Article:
by Ellery Akers
The dead can’t hear us when we talk:
there isn’t air thin enough
for our words, solid as they are,
to get through that sieve light makes.
Static of light. Static of salt.
And we can’t hear them, either:
sometimes they try to speak to us,
but when they open their mouths,
light comes out.
They are fisherman
who have stepped out of their oilskins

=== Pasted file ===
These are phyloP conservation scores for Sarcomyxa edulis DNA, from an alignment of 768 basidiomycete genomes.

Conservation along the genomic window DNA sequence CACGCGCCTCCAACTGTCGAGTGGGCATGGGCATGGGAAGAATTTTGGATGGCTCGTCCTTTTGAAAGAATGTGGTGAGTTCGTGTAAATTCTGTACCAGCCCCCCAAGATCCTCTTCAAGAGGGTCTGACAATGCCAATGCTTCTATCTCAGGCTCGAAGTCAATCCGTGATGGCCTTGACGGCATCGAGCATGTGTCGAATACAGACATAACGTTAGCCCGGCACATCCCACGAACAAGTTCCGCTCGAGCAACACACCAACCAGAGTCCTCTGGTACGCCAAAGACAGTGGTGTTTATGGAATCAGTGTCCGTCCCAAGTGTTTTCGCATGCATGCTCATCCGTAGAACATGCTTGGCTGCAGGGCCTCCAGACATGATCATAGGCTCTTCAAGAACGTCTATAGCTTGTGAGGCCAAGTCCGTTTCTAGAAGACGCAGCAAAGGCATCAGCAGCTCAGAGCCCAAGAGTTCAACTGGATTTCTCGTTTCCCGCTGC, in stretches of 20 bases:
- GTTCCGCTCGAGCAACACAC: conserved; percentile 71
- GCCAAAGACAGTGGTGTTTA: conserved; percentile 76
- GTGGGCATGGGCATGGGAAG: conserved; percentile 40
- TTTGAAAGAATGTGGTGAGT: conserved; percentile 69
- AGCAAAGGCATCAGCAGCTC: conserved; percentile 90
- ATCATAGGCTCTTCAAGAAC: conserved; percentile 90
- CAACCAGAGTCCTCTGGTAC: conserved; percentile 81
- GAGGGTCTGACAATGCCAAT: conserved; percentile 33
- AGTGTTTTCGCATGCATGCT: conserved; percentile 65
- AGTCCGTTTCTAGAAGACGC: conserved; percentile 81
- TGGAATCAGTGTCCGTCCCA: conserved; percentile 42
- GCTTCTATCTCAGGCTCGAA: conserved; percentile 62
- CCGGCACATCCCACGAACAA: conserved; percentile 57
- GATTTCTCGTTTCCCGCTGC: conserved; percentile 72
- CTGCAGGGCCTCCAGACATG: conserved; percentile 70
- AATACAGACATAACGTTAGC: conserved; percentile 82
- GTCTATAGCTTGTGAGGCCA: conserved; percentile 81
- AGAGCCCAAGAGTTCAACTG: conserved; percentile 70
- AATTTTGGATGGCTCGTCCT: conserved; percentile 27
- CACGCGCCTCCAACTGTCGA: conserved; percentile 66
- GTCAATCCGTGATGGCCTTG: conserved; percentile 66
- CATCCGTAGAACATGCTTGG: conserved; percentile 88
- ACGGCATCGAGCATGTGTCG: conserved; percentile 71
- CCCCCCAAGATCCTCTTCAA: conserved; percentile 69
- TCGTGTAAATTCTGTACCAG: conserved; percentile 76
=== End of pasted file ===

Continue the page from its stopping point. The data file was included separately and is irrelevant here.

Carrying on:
and dropped off the side of the boat,
naked, into the sea.
It’s not that they can’t hear our hoarse breath:
they can. But our grief sounds to them
like the barking of seals far off:
they can’t remember what it means,
though they know they used to know.